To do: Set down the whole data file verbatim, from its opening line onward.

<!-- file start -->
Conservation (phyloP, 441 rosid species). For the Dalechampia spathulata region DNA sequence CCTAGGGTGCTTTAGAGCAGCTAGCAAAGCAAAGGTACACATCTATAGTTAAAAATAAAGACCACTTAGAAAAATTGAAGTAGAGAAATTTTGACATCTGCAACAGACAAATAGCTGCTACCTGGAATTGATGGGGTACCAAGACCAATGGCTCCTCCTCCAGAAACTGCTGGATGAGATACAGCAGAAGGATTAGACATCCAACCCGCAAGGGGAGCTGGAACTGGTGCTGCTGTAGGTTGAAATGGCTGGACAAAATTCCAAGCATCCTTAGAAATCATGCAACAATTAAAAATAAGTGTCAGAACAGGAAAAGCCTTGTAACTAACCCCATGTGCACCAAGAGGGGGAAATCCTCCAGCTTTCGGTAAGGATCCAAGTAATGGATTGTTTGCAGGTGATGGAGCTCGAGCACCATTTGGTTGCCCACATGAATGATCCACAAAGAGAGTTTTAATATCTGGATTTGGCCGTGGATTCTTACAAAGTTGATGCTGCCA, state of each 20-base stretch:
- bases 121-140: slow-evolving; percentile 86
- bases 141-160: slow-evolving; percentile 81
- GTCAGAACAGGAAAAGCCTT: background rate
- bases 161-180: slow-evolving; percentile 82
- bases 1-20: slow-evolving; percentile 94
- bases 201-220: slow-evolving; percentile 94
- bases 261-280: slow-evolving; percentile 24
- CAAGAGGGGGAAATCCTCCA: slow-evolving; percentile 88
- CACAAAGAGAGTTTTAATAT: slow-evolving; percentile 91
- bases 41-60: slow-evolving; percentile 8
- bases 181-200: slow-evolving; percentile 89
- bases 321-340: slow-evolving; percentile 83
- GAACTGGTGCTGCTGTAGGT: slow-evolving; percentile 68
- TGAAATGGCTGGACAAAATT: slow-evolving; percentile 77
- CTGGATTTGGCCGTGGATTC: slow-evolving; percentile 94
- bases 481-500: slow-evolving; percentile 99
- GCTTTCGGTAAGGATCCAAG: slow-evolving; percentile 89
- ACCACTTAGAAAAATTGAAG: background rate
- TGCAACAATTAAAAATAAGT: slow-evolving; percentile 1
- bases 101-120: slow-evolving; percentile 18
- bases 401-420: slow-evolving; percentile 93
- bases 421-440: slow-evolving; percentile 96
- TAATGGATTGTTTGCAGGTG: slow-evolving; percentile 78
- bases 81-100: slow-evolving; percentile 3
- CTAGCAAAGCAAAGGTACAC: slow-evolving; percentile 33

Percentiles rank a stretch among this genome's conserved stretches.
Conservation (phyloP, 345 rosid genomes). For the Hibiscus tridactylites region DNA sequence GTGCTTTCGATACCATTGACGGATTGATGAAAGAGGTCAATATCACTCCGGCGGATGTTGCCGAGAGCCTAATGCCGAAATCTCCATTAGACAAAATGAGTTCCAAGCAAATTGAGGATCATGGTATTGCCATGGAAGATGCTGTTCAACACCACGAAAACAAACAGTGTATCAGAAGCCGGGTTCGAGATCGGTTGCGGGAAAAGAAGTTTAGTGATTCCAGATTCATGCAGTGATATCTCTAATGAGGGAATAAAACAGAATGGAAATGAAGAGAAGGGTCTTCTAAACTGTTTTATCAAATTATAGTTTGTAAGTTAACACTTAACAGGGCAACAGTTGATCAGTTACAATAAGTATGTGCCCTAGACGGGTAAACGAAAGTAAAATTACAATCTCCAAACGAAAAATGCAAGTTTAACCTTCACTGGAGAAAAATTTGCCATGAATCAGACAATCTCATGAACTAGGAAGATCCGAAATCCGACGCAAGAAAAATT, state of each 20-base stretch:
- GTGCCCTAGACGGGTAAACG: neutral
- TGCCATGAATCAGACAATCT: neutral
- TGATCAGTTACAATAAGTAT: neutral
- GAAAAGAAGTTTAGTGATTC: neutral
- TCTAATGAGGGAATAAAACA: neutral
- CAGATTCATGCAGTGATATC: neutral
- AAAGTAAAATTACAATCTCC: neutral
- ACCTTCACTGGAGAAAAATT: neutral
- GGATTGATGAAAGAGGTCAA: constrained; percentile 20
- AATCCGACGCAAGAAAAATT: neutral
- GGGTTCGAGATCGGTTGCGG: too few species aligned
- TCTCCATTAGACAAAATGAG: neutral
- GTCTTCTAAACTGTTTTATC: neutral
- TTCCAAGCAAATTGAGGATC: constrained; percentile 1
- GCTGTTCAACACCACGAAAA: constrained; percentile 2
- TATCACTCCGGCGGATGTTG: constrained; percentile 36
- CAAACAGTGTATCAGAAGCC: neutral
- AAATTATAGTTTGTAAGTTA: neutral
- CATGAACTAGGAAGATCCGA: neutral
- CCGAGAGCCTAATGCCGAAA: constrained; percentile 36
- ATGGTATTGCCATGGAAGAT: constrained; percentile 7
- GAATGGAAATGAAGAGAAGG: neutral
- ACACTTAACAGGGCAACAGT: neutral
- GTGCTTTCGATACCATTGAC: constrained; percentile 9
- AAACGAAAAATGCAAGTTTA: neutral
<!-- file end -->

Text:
Conservation (phyloP, 441 rosid species). For the Dalechampia spathulata region DNA sequence CCTAGGGTGCTTTAGAGCAGCTAGCAAAGCAAAGGTACACATCTATAGTTAAAAATAAAGACCACTTAGAAAAATTGAAGTAGAGAAATTTTGACATCTGCAACAGACAAATAGCTGCTACCTGGAATTGATGGGGTACCAAGACCAATGGCTCCTCCTCCAGAAACTGCTGGATGAGATACAGCAGAAGGATTAGACATCCAACCCGCAAGGGGAGCTGGAACTGGTGCTGCTGTAGGTTGAAATGGCTGGACAAAATTCCAAGCATCCTTAGAAATCATGCAACAATTAAAAATAAGTGTCAGAACAGGAAAAGCCTTGTAACTAACCCCATGTGCACCAAGAGGGGGAAATCCTCCAGCTTTCGGTAAGGATCCAAGTAATGGATTGTTTGCAGGTGATGGAGCTCGAGCACCATTTGGTTGCCCACATGAATGATCCACAAAGAGAGTTTTAATATCTGGATTTGGCCGTGGATTCTTACAAAGTTGATGCTGCCA, state of each 20-base stretch:
- bases 121-140: slow-evolving; percentile 86
- bases 141-160: slow-evolving; percentile 81
- GTCAGAACAGGAAAAGCCTT: background rate
- bases 161-180: slow-evolving; percentile 82
- bases 1-20: slow-evolving; percentile 94
- bases 201-220: slow-evolving; percentile 94
- bases 261-280: slow-evolving; percentile 24
- CAAGAGGGGGAAATCCTCCA: slow-evolving; percentile 88
- CACAAAGAGAGTTTTAATAT: slow-evolving; percentile 91
- bases 41-60: slow-evolving; percentile 8
- bases 181-200: slow-evolving; percentile 89
- bases 321-340: slow-evolving; percentile 83
- GAACTGGTGCTGCTGTAGGT: slow-evolving; percentile 68
- TGAAATGGCTGGACAAAATT: slow-evolving; percentile 77
- CTGGATTTGGCCGTGGATTC: slow-evolving; percentile 94
- bases 481-500: slow-evolving; percentile 99
- GCTTTCGGTAAGGATCCAAG: slow-evolving; percentile 89
- ACCACTTAGAAAAATTGAAG: background rate
- TGCAACAATTAAAAATAAGT: slow-evolving; percentile 1
- bases 101-120: slow-evolving; percentile 18
- bases 401-420: slow-evolving; percentile 93
- bases 421-440: slow-evolving; percentile 96
- TAATGGATTGTTTGCAGGTG: slow-evolving; percentile 78
- bases 81-100: slow-evolving; percentile 3
- CTAGCAAAGCAAAGGTACAC: slow-evolving; percentile 33

Percentiles rank a stretch among this genome's conserved stretches.
Conservation (phyloP, 345 rosid genomes). For the Hibiscus tridactylites region DNA sequence GTGCTTTCGATACCATTGACGGATTGATGAAAGAGGTCAATATCACTCCGGCGGATGTTGCCGAGAGCCTAATGCCGAAATCTCCATTAGACAAAATGAGTTCCAAGCAAATTGAGGATCATGGTATTGCCATGGAAGATGCTGTTCAACACCACGAAAACAAACAGTGTATCAGAAGCCGGGTTCGAGATCGGTTGCGGGAAAAGAAGTTTAGTGATTCCAGATTCATGCAGTGATATCTCTAATGAGGGAATAAAACAGAATGGAAATGAAGAGAAGGGTCTTCTAAACTGTTTTATCAAATTATAGTTTGTAAGTTAACACTTAACAGGGCAACAGTTGATCAGTTACAATAAGTATGTGCCCTAGACGGGTAAACGAAAGTAAAATTACAATCTCCAAACGAAAAATGCAAGTTTAACCTTCACTGGAGAAAAATTTGCCATGAATCAGACAATCTCATGAACTAGGAAGATCCGAAATCCGACGCAAGAAAAATT, state of each 20-base stretch:
- GTGCCCTAGACGGGTAAACG: neutral
- TGCCATGAATCAGACAATCT: neutral
- TGATCAGTTACAATAAGTAT: neutral
- GAAAAGAAGTTTAGTGATTC: neutral
- TCTAATGAGGGAATAAAACA: neutral
- CAGATTCATGCAGTGATATC: neutral
- AAAGTAAAATTACAATCTCC: neutral
- ACCTTCACTGGAGAAAAATT: neutral
- GGATTGATGAAAGAGGTCAA: constrained; percentile 20
- AATCCGACGCAAGAAAAATT: neutral
- GGGTTCGAGATCGGTTGCGG: too few species aligned
- TCTCCATTAGACAAAATGAG: neutral
- GTCTTCTAAACTGTTTTATC: neutral
- TTCCAAGCAAATTGAGGATC: constrained; percentile 1
- GCTGTTCAACACCACGAAAA: constrained; percentile 2
- TATCACTCCGGCGGATGTTG: constrained; percentile 36
- CAAACAGTGTATCAGAAGCC: neutral
- AAATTATAGTTTGTAAGTTA: neutral
- CATGAACTAGGAAGATCCGA: neutral
- CCGAGAGCCTAATGCCGAAA: constrained; percentile 36
- ATGGTATTGCCATGGAAGAT: constrained; percentile 7
- GAATGGAAATGAAGAGAAGG: neutral
- ACACTTAACAGGGCAACAGT: neutral
- GTGCTTTCGATACCATTGAC: constrained; percentile 9
- AAACGAAAAATGCAAGTTTA: neutral